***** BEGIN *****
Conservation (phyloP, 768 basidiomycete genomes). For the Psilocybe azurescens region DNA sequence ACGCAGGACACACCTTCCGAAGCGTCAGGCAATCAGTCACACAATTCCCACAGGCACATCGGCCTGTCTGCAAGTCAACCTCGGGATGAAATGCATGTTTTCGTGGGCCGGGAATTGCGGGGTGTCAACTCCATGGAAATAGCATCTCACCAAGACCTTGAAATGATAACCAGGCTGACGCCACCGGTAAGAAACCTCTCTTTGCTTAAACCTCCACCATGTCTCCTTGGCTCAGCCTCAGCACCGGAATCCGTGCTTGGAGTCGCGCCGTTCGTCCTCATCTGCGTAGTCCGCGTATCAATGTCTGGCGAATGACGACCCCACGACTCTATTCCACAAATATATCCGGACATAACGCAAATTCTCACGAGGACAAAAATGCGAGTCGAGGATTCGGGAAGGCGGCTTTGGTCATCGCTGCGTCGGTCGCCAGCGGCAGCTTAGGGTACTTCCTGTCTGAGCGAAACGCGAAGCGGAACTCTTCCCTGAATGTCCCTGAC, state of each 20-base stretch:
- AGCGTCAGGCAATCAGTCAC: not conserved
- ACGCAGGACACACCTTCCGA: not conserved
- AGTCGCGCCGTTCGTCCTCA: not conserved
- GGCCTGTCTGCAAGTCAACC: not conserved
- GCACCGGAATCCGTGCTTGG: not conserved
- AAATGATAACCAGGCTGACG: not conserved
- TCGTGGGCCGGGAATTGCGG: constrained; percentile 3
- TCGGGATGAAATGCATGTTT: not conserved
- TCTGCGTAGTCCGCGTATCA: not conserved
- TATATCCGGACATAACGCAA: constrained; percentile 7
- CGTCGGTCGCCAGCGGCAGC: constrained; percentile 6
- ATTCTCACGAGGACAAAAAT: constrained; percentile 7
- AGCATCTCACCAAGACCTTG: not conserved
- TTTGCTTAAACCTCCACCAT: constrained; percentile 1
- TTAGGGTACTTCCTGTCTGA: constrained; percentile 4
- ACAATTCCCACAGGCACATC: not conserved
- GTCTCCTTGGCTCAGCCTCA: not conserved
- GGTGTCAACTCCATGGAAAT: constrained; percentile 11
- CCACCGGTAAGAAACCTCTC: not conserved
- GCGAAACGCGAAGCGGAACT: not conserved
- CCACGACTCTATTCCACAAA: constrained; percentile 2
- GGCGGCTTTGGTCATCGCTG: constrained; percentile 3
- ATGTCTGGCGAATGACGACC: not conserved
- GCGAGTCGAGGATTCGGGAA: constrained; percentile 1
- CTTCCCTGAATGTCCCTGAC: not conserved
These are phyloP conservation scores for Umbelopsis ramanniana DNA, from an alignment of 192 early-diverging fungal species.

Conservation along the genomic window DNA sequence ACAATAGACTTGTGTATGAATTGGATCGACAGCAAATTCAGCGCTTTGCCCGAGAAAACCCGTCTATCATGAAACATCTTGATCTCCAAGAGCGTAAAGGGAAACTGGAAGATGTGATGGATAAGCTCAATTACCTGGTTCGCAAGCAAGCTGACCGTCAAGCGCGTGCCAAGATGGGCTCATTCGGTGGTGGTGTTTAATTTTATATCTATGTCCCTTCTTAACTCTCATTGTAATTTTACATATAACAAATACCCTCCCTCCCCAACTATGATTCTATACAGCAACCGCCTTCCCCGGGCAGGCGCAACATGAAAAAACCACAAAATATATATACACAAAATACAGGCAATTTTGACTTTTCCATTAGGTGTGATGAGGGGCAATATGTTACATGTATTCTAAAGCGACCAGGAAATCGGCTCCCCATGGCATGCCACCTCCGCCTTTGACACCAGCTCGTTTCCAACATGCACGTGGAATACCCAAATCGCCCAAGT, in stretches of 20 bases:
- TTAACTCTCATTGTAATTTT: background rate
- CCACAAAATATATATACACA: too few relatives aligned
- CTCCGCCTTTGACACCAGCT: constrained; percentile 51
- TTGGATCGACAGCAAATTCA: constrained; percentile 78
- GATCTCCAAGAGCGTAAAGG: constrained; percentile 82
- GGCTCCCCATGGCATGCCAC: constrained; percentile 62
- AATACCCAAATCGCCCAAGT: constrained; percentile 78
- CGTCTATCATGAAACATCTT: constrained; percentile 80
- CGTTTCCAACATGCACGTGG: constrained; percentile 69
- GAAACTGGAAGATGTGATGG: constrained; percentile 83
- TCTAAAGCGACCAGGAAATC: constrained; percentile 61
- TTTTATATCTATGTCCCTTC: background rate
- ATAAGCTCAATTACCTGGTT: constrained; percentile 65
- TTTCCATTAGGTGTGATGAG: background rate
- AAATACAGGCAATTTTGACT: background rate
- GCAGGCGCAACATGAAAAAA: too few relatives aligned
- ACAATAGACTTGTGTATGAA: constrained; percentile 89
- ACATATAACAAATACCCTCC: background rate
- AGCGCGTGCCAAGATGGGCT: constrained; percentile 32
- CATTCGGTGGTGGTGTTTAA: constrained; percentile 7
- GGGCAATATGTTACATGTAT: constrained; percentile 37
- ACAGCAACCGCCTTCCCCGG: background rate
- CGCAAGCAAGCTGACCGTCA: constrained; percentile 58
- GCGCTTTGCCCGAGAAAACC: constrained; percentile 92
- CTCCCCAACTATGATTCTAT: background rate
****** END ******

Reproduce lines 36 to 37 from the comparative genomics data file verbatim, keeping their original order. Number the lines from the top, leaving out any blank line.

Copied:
- CGTCTATCATGAAACATCTT: constrained; percentile 80
- CGTTTCCAACATGCACGTGG: constrained; percentile 69